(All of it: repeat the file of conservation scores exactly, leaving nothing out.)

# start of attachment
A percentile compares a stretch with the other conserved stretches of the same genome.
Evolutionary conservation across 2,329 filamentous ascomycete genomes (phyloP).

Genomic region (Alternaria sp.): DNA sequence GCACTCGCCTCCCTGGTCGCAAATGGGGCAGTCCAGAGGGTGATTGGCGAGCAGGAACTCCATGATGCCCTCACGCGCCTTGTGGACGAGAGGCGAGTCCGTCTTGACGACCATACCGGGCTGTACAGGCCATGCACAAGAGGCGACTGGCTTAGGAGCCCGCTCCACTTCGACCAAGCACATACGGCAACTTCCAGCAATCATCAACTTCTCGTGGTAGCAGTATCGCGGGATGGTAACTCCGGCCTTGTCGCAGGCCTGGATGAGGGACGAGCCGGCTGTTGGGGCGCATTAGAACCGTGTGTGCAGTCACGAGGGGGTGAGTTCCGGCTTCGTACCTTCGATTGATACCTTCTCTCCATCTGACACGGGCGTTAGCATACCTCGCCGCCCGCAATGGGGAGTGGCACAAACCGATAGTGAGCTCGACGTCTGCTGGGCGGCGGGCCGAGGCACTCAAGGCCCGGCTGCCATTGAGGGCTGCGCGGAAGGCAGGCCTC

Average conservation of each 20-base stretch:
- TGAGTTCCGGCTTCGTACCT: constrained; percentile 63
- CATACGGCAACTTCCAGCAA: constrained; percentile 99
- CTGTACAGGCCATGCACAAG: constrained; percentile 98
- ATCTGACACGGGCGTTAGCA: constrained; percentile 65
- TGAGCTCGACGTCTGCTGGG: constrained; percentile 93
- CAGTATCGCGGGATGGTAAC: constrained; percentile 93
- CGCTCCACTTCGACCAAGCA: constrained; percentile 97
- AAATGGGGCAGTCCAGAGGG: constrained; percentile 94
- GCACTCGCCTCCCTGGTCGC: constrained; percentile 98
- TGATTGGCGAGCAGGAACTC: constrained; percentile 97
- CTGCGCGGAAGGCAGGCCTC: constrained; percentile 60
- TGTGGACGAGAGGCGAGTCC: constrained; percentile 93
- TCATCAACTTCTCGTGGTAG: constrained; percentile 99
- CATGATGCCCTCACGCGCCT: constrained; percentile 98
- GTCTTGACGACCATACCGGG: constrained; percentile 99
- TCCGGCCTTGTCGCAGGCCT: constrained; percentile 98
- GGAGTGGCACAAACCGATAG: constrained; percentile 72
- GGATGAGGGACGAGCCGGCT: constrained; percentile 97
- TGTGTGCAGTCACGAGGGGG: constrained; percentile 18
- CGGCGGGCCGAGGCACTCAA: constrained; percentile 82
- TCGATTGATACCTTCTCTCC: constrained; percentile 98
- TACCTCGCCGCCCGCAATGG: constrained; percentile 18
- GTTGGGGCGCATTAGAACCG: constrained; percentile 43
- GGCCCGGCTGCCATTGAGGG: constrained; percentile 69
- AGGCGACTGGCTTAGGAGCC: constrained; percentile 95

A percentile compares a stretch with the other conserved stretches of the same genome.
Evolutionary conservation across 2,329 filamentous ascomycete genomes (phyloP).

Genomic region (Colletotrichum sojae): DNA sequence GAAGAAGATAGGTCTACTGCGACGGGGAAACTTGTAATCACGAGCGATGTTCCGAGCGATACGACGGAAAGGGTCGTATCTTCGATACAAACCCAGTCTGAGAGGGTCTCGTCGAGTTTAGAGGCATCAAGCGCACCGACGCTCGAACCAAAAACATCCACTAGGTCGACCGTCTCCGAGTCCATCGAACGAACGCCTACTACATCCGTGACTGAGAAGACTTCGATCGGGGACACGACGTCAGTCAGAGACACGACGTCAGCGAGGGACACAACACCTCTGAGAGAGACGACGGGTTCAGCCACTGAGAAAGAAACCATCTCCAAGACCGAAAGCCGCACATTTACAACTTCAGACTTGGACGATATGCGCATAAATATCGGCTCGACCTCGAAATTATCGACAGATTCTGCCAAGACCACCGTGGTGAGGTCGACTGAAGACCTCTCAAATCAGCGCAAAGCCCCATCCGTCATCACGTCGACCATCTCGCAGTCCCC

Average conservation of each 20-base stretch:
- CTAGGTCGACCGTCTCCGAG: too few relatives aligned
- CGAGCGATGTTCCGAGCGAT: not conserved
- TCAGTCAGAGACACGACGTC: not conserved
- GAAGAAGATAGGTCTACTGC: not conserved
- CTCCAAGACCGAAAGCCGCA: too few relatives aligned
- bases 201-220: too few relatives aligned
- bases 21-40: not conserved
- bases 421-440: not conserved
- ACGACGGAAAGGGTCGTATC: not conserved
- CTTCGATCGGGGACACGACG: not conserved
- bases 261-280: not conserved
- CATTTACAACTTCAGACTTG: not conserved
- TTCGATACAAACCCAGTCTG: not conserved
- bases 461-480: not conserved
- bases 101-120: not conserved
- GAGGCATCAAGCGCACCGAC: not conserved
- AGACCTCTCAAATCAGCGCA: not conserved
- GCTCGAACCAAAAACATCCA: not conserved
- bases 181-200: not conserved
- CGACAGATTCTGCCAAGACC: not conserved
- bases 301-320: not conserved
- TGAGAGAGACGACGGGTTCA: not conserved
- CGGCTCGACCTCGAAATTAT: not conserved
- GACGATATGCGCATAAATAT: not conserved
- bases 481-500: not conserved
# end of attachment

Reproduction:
A percentile compares a stretch with the other conserved stretches of the same genome.
Evolutionary conservation across 2,329 filamentous ascomycete genomes (phyloP).

Genomic region (Alternaria sp.): DNA sequence GCACTCGCCTCCCTGGTCGCAAATGGGGCAGTCCAGAGGGTGATTGGCGAGCAGGAACTCCATGATGCCCTCACGCGCCTTGTGGACGAGAGGCGAGTCCGTCTTGACGACCATACCGGGCTGTACAGGCCATGCACAAGAGGCGACTGGCTTAGGAGCCCGCTCCACTTCGACCAAGCACATACGGCAACTTCCAGCAATCATCAACTTCTCGTGGTAGCAGTATCGCGGGATGGTAACTCCGGCCTTGTCGCAGGCCTGGATGAGGGACGAGCCGGCTGTTGGGGCGCATTAGAACCGTGTGTGCAGTCACGAGGGGGTGAGTTCCGGCTTCGTACCTTCGATTGATACCTTCTCTCCATCTGACACGGGCGTTAGCATACCTCGCCGCCCGCAATGGGGAGTGGCACAAACCGATAGTGAGCTCGACGTCTGCTGGGCGGCGGGCCGAGGCACTCAAGGCCCGGCTGCCATTGAGGGCTGCGCGGAAGGCAGGCCTC

Average conservation of each 20-base stretch:
- TGAGTTCCGGCTTCGTACCT: constrained; percentile 63
- CATACGGCAACTTCCAGCAA: constrained; percentile 99
- CTGTACAGGCCATGCACAAG: constrained; percentile 98
- ATCTGACACGGGCGTTAGCA: constrained; percentile 65
- TGAGCTCGACGTCTGCTGGG: constrained; percentile 93
- CAGTATCGCGGGATGGTAAC: constrained; percentile 93
- CGCTCCACTTCGACCAAGCA: constrained; percentile 97
- AAATGGGGCAGTCCAGAGGG: constrained; percentile 94
- GCACTCGCCTCCCTGGTCGC: constrained; percentile 98
- TGATTGGCGAGCAGGAACTC: constrained; percentile 97
- CTGCGCGGAAGGCAGGCCTC: constrained; percentile 60
- TGTGGACGAGAGGCGAGTCC: constrained; percentile 93
- TCATCAACTTCTCGTGGTAG: constrained; percentile 99
- CATGATGCCCTCACGCGCCT: constrained; percentile 98
- GTCTTGACGACCATACCGGG: constrained; percentile 99
- TCCGGCCTTGTCGCAGGCCT: constrained; percentile 98
- GGAGTGGCACAAACCGATAG: constrained; percentile 72
- GGATGAGGGACGAGCCGGCT: constrained; percentile 97
- TGTGTGCAGTCACGAGGGGG: constrained; percentile 18
- CGGCGGGCCGAGGCACTCAA: constrained; percentile 82
- TCGATTGATACCTTCTCTCC: constrained; percentile 98
- TACCTCGCCGCCCGCAATGG: constrained; percentile 18
- GTTGGGGCGCATTAGAACCG: constrained; percentile 43
- GGCCCGGCTGCCATTGAGGG: constrained; percentile 69
- AGGCGACTGGCTTAGGAGCC: constrained; percentile 95

A percentile compares a stretch with the other conserved stretches of the same genome.
Evolutionary conservation across 2,329 filamentous ascomycete genomes (phyloP).

Genomic region (Colletotrichum sojae): DNA sequence GAAGAAGATAGGTCTACTGCGACGGGGAAACTTGTAATCACGAGCGATGTTCCGAGCGATACGACGGAAAGGGTCGTATCTTCGATACAAACCCAGTCTGAGAGGGTCTCGTCGAGTTTAGAGGCATCAAGCGCACCGACGCTCGAACCAAAAACATCCACTAGGTCGACCGTCTCCGAGTCCATCGAACGAACGCCTACTACATCCGTGACTGAGAAGACTTCGATCGGGGACACGACGTCAGTCAGAGACACGACGTCAGCGAGGGACACAACACCTCTGAGAGAGACGACGGGTTCAGCCACTGAGAAAGAAACCATCTCCAAGACCGAAAGCCGCACATTTACAACTTCAGACTTGGACGATATGCGCATAAATATCGGCTCGACCTCGAAATTATCGACAGATTCTGCCAAGACCACCGTGGTGAGGTCGACTGAAGACCTCTCAAATCAGCGCAAAGCCCCATCCGTCATCACGTCGACCATCTCGCAGTCCCC

Average conservation of each 20-base stretch:
- CTAGGTCGACCGTCTCCGAG: too few relatives aligned
- CGAGCGATGTTCCGAGCGAT: not conserved
- TCAGTCAGAGACACGACGTC: not conserved
- GAAGAAGATAGGTCTACTGC: not conserved
- CTCCAAGACCGAAAGCCGCA: too few relatives aligned
- bases 201-220: too few relatives aligned
- bases 21-40: not conserved
- bases 421-440: not conserved
- ACGACGGAAAGGGTCGTATC: not conserved
- CTTCGATCGGGGACACGACG: not conserved
- bases 261-280: not conserved
- CATTTACAACTTCAGACTTG: not conserved
- TTCGATACAAACCCAGTCTG: not conserved
- bases 461-480: not conserved
- bases 101-120: not conserved
- GAGGCATCAAGCGCACCGAC: not conserved
- AGACCTCTCAAATCAGCGCA: not conserved
- GCTCGAACCAAAAACATCCA: not conserved
- bases 181-200: not conserved
- CGACAGATTCTGCCAAGACC: not conserved
- bases 301-320: not conserved
- TGAGAGAGACGACGGGTTCA: not conserved
- CGGCTCGACCTCGAAATTAT: not conserved
- GACGATATGCGCATAAATAT: not conserved
- bases 481-500: not conserved